What is Social and Emotional Learning and why is it important?

[vc_row][vc_column][bsf-info-box icon=”Defaults-clock-o” icon_size=”40″ icon_color=”#1e73be” icon_animation=”fadeIn” title=”Estimated Reading Time: 4 minutes”][/bsf-info-box][/vc_column][/vc_row][vc_row][vc_column][vc_column_text]Traditionally, people have always believed that the role of the school is to develop a child’s academic knowledge and that the job of teaching social and emotional skills should be left up to parents and caregivers. But in a changing world, the importance of social and emotional learning (SEL) is being recognised and introduced and integrated into school curriculums, making sure that they participate in developing active and impactful future citizens. This article explores what SEL entails and why it is so important for a positive future for our children and our country.

What is SEL?

Social and emotional learning is the process through which children, and adults, develop and apply the knowledge, attitudes and skills necessary to:

  • understand and manage emotions,
  • set and achieve positive goals,
  • feel and show empathy for others,
  • establish and maintain positive relationships, and
  • make responsible decisions.

Benefits of SEL

By implementing SEL in the classroom, teachers provide the tools for scholars to build self-knowledge and self- trust; allowing children to calm themselves when angry, make friends, resolve conflict respectfully and make both the right choices and the safe choices. Being one of a very few number of schools in the world to include social and emotional skill development as part of every scholar’s whole learning experience, SPARK can uphold substantial benefits which include:

Improved Behaviour

With SEL, bullying is no longer a socially-accepted behaviour. SEL promotes non-violence and empathy for others which reduces aggressive behaviour, emotional distress which ultimately results in positive behaviour inside and outside the classroom.

Increased Self-confidence and Compassion

Through SEL children and young adults learn to value and embrace their passions and personal strengths, as well as become more compassionate towards themselves and others. With a strong focus on understanding differences, and the fact that it is normal to have differences between people, a great level of respect is instilled in dealing with disagreement.

Strong Character and Citizenship

Children who are socially and emotionally competent are skilled in five core areas; they are both self-aware, and socially-aware, able to control their emotions, have good relationship skills, and can demonstrate responsible decision-making. These skills result in solid characters of good citizens who take responsibility for their actions and understand that success is found when you create and live a meaningful, fulfilling life which positively impacts others – instead of solely and selfishly focussing on job titles, qualifications and income.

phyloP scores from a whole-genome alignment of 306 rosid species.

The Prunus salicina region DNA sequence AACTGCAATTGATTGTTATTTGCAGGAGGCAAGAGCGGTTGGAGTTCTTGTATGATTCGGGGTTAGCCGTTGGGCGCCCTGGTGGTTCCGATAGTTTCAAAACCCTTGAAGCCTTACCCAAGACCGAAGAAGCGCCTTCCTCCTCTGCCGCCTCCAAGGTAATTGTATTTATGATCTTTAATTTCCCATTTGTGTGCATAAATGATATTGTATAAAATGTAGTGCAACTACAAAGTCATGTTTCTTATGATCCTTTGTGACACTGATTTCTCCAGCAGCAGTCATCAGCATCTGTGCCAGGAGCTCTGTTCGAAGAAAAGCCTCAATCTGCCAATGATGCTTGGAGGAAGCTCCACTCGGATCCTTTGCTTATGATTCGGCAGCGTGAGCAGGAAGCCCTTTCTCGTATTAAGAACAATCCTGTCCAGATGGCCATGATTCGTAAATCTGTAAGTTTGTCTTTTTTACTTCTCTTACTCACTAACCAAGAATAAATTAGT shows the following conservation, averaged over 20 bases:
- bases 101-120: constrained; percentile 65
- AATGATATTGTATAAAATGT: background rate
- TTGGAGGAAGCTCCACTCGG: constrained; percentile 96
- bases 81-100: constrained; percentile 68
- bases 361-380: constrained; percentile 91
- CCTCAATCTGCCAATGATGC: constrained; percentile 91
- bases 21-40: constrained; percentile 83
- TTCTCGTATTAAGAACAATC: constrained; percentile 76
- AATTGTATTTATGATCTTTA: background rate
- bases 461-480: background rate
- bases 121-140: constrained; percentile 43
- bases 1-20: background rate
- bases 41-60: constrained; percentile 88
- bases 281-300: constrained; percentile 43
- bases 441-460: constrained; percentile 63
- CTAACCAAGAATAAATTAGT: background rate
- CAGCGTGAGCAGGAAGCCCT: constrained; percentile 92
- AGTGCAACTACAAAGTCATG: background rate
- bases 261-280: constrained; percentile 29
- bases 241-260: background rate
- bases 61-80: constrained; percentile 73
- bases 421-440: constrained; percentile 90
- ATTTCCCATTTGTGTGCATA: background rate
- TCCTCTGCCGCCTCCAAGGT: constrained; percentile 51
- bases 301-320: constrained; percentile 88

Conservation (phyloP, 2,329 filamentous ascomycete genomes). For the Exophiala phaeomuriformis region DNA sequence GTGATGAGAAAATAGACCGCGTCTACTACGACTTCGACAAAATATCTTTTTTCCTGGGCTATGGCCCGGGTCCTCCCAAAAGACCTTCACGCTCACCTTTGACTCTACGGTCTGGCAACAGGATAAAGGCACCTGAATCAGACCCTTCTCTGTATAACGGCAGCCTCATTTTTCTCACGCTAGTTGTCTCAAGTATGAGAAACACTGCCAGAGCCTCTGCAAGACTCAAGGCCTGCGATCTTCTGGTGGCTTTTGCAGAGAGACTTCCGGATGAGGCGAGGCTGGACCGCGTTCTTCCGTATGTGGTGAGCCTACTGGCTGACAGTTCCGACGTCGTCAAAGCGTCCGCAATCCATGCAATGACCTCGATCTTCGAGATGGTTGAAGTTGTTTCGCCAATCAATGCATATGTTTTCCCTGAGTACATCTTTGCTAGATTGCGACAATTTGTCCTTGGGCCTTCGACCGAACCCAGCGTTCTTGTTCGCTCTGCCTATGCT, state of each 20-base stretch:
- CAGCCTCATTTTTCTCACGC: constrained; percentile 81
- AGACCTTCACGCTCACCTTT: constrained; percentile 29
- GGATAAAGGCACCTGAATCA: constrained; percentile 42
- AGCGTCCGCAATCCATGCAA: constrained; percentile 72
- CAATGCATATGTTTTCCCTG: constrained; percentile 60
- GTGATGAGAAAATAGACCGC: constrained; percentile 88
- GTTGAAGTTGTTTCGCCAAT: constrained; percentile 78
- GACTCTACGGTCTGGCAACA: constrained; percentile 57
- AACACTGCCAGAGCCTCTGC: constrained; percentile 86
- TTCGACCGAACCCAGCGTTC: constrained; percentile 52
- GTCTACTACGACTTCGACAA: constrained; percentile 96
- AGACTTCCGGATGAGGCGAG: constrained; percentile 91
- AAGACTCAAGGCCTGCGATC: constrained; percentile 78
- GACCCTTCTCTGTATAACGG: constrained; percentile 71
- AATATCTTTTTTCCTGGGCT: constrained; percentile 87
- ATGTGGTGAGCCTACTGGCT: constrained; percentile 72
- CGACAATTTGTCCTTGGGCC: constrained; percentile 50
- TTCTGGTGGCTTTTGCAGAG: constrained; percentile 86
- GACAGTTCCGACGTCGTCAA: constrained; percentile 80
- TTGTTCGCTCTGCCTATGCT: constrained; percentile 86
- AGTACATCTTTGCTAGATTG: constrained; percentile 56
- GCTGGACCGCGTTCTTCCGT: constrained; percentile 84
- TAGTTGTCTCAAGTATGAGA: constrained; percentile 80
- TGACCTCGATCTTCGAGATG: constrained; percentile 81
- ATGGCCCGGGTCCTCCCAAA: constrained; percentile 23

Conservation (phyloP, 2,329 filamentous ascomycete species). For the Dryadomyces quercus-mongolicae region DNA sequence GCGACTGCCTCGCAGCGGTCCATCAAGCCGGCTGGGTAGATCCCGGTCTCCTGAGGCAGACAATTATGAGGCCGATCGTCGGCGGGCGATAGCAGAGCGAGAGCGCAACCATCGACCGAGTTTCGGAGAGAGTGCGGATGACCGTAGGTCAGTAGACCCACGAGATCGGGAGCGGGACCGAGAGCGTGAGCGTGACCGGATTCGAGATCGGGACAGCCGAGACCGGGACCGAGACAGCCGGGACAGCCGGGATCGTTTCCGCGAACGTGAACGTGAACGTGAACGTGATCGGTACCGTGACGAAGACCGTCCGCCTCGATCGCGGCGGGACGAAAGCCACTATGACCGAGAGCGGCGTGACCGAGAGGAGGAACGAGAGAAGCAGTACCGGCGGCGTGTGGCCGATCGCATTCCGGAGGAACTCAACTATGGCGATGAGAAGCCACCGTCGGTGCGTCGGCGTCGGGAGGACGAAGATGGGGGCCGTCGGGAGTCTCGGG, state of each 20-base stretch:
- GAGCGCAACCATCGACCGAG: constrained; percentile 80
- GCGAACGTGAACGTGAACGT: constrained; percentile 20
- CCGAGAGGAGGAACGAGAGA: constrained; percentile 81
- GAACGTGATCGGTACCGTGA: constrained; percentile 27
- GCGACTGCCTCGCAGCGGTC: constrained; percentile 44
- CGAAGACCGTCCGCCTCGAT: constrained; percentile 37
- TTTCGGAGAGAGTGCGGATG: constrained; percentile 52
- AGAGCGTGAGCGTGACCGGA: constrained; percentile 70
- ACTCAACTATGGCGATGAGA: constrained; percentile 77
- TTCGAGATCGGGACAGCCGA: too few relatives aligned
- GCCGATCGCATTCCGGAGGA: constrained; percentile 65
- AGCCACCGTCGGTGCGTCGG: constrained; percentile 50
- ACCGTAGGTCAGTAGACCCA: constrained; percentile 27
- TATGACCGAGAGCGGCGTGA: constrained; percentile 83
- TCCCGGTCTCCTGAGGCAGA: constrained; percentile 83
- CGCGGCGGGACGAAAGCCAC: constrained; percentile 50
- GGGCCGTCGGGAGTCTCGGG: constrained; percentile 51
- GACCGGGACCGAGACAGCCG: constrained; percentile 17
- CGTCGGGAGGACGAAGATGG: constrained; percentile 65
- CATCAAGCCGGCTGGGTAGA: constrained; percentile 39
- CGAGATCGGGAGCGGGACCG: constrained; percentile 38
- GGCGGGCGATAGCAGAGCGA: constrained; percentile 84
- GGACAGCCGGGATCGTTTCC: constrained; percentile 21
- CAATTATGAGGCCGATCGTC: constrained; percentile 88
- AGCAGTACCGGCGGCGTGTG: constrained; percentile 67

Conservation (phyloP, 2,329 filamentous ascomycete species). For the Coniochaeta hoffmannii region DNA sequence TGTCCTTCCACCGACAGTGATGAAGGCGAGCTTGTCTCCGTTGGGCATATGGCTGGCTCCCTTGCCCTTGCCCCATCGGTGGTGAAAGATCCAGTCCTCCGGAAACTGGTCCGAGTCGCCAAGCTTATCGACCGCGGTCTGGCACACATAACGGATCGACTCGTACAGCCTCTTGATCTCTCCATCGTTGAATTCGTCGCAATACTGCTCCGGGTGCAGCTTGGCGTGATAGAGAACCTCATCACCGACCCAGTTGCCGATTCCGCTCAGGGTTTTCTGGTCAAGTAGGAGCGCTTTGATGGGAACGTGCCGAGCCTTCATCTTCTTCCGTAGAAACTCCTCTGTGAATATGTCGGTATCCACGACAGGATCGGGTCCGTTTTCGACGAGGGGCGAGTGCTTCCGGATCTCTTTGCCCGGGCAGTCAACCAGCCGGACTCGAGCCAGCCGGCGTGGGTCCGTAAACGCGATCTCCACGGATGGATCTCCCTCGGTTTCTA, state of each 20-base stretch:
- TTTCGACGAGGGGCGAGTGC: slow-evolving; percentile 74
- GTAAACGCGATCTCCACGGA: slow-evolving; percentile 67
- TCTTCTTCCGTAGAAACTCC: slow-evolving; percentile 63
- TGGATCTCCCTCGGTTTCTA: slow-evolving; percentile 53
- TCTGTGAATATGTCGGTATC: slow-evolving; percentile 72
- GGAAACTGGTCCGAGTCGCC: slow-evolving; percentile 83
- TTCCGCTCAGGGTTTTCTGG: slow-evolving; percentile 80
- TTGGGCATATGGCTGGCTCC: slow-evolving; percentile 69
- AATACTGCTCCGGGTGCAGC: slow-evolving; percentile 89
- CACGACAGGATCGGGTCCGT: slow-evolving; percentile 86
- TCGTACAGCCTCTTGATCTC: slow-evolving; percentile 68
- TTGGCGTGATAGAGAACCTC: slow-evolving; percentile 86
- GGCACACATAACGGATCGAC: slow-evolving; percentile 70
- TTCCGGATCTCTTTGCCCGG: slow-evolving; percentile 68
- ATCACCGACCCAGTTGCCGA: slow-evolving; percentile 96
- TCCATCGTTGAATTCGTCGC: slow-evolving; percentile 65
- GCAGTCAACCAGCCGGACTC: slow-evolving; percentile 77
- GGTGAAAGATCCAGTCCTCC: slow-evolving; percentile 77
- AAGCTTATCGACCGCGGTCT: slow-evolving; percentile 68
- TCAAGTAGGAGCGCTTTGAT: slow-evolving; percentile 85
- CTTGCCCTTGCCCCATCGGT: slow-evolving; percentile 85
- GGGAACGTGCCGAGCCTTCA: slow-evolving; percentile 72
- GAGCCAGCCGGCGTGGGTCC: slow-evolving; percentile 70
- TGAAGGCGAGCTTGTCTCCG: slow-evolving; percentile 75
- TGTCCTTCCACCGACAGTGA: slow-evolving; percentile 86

SEL, the SPARK way

At SPARK Schools we use the Dovetail Toolbox as well as Project Happiness as programmes to achieve and instil the above skills. The Dovetail Toolbox helps to strengthen a scholars’ ability to manage their own social, emotional and academic success by giving them twelve tools to assist in dealing with stress, frustration or sadness in an appropriate way that ensures a positive outcome for them and those around them. Project Happiness is a specialised emotional resilience-building programme, with the purpose of teaching proven techniques to develop one’s own true happiness. Project Happiness explores seven areas, namely happiness, obstacles to happiness, self-reflection, self-mastery, compassion in action, interdependence and sharing your gifts.
SPARK’s focus on developing great citizenship is not only important when it comes to our scholars, but it applies to all our team members, including all teaching and operational staff. With a focus on developing technical and leadership skills that nurture social and emotional development, SPARK employees receive 245 hours of professional development per year. This forms part of our ongoing commitment to be part of the change in our communities and to support our team members, and scholars, in becoming better South Africans and living better lives.
Let us know what you think the most important skill in SEL is? Comment below, we’d love to hear from you!
To see SEL, the SPARK way, in action contact us for more information.[/vc_column_text][/vc_column][/vc_row]

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